It was one of the most pitiful sights I’ve seen for a long time. Former Rugby League player, State of Origin and Australian representative, Glenn Lazarus was sitting in front of the TV cameras trying to look hurt and demanding that Tony Abbott apologise for his remarks about a “feral” Senate, and this coming from someone who doesn’t seem to demur from accepting the sobriquet of “the brick with eyes”. I know it has been cleaned up in recent times but can you imagine the insults the poor man would have had to endure over a long career in rugby league? Come on, Glenn! Elite rugby league players aren’t sooks.
It seems common place now for people in public life, particularly politicians, to want to call foul and affect offense rather than debate issues.
And what is the issue in this case? Well one issue is that a Senate comprising some members who were elected with miniscule votes are thwarting the Government’s efforts to restore some fiscal responsibility to the nation’s finances which is one of the major platforms for which they were elected. And the second issue is that the fiscal restoration is being impeded by Labour, who not only caused the problem in the first place, but refuse to allow budget cuts, even though some were cuts they proposed implementing themselves when in government. Now isn’t that something worthy of a discussion?
And take for example the debate on closing remote aboriginal communities as suggested by Western Australian Premier, Colin Barnett. Tony Abbott gave tacit support to the suggestion but in the course of doing so suggested that living in remote communities was a “lifestyle choice” for some indigenous people. The opposition and those ensconced in the Aboriginal Industry immediately threw their arms up in horror and demanded an apology on behalf of indigenous people. Thus the debate was avoided.
Well what is the debate? The debate should be about whether the Australian taxpayer should contribute almost $100,000 for each person who lives in such communities. Particularly when very few of these communities are making any really progress in “closing the gap”. Despite this largesse the majority of the people living in these communities are failing with respect to health, educational and employment outcomes. Isn’t this a legitimate discussion that must be held? I as much as anybody want to see the lot of indigenous Australians improve. But here we are spending an inordinate amount of money seemingly to no avail. And what is this seeming imperative that some (in fact a very small minority of indigenous people) need to live “on country”? These issues need to be debated and no amount of faux offense and political correctness should stop us exploring this vexed problem.(Refer my blog essay Cultural Conflicts posted 27/1/2015)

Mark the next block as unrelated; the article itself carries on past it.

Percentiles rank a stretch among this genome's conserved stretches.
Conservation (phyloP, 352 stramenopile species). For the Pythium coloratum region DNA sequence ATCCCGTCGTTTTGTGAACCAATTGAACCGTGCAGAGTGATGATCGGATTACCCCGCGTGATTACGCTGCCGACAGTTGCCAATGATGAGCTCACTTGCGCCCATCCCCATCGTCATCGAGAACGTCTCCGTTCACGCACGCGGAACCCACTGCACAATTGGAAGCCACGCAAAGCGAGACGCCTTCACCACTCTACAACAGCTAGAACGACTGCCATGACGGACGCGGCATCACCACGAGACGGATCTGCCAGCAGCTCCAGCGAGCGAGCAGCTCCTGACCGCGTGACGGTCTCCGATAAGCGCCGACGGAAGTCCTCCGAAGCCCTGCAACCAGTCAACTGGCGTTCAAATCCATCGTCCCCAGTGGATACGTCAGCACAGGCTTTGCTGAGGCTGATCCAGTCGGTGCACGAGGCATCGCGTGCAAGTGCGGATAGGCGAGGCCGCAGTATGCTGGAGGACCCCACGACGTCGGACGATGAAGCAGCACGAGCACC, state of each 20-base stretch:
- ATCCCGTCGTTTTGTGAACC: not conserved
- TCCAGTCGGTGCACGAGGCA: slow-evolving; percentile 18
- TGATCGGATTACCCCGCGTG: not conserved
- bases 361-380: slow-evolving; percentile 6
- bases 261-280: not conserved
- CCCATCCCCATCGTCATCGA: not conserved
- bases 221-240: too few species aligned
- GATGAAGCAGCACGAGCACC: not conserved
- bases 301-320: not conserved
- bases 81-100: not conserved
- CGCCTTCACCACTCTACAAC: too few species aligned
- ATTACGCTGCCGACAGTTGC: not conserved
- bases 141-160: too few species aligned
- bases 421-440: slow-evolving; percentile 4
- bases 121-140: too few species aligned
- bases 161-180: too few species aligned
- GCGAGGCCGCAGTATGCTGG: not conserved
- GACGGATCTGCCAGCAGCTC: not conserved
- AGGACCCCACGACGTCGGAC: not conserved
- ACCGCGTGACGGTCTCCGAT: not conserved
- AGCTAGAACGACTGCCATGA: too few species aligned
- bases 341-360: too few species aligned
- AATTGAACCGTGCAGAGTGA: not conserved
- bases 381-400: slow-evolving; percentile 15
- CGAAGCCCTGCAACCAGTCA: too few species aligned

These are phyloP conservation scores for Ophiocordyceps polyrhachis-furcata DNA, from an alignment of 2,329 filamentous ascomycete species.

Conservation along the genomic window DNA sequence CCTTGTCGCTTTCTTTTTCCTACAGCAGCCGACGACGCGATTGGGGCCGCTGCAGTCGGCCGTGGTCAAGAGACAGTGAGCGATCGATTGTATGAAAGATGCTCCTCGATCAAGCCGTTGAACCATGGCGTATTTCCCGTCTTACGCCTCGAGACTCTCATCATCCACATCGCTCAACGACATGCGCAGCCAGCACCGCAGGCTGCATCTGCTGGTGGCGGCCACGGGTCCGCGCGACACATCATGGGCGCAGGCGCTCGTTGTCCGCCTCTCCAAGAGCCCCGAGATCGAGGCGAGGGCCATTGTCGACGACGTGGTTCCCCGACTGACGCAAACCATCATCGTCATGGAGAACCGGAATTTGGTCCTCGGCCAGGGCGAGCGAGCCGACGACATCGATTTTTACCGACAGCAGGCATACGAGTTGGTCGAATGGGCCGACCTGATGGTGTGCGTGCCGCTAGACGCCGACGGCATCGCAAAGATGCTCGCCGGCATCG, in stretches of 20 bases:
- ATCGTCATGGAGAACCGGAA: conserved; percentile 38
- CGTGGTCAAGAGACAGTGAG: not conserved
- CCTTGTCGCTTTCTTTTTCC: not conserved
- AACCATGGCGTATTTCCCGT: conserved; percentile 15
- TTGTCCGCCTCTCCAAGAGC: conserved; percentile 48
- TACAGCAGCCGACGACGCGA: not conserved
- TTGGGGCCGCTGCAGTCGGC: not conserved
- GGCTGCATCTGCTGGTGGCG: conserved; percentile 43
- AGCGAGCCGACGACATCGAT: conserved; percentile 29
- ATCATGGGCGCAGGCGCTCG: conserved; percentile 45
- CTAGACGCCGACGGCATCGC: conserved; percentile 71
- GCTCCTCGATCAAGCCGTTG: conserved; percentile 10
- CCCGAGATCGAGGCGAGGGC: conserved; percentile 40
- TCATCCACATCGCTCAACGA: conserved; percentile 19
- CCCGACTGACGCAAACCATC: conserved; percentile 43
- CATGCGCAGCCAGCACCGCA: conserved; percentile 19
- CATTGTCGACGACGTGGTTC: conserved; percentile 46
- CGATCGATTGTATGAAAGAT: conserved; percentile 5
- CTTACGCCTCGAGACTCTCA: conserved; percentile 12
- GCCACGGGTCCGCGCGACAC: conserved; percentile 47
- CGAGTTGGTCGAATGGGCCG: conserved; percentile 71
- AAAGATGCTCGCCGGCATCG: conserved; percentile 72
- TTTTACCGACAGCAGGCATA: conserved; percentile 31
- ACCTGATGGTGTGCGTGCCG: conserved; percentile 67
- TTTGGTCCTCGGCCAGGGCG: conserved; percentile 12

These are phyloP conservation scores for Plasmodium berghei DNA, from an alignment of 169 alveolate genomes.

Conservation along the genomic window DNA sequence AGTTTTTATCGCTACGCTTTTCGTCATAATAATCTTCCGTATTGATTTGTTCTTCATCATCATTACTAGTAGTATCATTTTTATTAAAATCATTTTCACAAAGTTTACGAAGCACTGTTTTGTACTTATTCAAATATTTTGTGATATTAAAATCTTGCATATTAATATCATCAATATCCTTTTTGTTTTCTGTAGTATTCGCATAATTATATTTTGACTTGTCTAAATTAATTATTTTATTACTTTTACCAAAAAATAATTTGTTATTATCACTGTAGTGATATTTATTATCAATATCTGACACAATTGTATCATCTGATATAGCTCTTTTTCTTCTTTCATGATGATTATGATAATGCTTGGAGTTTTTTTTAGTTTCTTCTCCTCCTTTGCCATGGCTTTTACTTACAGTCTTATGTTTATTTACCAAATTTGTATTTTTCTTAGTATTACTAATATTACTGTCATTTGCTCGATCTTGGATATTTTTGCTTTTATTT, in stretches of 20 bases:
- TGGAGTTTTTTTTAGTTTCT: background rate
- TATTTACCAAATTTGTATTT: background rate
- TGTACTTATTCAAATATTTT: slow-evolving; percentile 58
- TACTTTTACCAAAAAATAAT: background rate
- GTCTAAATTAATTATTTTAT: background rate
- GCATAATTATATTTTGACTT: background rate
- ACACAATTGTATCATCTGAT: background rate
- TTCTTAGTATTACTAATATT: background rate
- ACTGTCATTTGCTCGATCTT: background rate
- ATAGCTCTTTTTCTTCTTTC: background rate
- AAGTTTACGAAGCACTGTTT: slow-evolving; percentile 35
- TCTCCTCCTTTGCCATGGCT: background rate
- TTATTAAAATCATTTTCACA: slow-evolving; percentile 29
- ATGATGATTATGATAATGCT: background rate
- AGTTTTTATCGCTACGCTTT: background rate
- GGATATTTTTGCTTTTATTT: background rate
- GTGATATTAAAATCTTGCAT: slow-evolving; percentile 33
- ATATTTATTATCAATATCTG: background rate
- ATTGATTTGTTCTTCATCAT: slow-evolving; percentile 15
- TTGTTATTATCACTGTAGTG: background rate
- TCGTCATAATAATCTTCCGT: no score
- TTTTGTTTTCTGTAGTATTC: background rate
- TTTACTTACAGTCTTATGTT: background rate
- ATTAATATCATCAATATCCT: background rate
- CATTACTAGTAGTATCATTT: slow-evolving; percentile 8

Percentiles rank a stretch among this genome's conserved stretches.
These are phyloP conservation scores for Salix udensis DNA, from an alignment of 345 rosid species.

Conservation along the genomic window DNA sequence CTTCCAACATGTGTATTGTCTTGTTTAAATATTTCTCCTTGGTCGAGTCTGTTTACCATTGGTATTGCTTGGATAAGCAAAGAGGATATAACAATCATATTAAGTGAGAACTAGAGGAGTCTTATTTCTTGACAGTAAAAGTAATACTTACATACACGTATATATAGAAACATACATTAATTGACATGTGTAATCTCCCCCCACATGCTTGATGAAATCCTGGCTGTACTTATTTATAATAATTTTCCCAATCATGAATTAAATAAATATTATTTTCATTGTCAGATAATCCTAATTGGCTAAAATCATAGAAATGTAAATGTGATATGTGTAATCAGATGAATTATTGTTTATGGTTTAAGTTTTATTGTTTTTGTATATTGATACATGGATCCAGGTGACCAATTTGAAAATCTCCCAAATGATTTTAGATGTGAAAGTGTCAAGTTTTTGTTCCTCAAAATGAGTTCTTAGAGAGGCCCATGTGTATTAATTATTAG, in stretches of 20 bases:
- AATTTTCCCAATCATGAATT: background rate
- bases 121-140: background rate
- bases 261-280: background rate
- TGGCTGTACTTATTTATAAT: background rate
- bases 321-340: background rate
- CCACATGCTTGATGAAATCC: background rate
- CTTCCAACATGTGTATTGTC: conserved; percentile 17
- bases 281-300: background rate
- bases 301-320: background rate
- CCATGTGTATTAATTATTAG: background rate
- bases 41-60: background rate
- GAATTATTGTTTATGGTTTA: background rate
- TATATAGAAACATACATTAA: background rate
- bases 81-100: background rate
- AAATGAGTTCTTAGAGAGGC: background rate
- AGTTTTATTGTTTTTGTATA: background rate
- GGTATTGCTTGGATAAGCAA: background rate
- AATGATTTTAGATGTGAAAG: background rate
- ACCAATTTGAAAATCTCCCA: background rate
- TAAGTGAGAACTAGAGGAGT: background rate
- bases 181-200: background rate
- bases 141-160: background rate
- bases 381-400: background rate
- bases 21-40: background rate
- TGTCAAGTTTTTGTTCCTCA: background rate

Let us then take the issue of radical Islam. When commenting on recent atrocities committed in Western countries some are reluctant to link these acts of terrorism with Islam. The ABC and the American President seem to bend over backwards to avoid linking these appalling acts with Islam. To be sure most Muslims who live in Western countries are peaceful folk who wouldn’t dream of assaulting their fellow citizens. But it is quite clear the perpetrators of these vile acts are not Buddhists, Hindus or Jainists, they are predominantly Muslim. Yet when this is raised some Muslims take offence and those of us who might want to encourage the debate are labelled Islamophobic.
Is it not a legitimate question, considering its impact on our society, what role Islam plays in this process? Would it not be useful to understand why many of the adherents to this belief can live peacefully within our midst whilst a minority element feel compelled to overthrow our liberal traditions and impose a mediaeval, cruel and illiberal system of law on us?